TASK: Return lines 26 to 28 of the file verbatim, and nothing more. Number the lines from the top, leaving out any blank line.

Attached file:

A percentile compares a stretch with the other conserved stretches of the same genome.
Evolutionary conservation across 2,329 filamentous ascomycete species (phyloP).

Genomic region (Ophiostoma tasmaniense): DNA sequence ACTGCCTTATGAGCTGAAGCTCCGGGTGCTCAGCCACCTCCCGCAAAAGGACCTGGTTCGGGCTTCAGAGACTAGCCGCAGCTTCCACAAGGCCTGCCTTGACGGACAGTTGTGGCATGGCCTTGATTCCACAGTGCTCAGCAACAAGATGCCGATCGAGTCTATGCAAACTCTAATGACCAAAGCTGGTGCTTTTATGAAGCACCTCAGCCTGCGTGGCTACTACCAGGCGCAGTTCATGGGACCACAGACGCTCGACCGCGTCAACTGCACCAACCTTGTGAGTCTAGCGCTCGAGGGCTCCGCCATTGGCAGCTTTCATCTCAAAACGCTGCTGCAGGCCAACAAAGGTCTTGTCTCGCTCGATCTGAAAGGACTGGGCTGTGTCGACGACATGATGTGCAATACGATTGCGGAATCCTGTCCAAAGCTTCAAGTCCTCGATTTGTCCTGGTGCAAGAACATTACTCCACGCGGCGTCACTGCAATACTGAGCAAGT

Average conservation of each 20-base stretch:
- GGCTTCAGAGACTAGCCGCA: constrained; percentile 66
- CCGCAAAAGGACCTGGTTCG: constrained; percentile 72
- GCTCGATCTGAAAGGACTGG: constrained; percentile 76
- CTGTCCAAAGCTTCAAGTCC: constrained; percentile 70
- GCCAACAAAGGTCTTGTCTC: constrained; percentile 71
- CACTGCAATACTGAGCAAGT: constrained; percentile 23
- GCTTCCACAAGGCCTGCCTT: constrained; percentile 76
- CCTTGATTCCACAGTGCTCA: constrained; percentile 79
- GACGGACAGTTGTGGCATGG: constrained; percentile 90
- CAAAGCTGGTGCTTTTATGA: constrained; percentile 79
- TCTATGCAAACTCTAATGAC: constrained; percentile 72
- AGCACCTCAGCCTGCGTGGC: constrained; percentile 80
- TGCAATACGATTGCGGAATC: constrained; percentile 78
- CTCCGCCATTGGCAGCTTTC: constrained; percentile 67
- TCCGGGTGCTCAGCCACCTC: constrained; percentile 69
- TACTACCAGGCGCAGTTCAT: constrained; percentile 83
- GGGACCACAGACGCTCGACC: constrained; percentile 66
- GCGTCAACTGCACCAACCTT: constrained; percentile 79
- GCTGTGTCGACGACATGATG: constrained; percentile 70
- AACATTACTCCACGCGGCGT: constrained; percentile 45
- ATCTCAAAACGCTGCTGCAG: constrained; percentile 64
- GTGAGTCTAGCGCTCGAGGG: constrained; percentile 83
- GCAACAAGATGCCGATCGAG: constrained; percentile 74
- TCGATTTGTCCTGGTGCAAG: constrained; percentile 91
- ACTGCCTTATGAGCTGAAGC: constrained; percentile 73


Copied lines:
- GTGAGTCTAGCGCTCGAGGG: constrained; percentile 83
- GCAACAAGATGCCGATCGAG: constrained; percentile 74
- TCGATTTGTCCTGGTGCAAG: constrained; percentile 91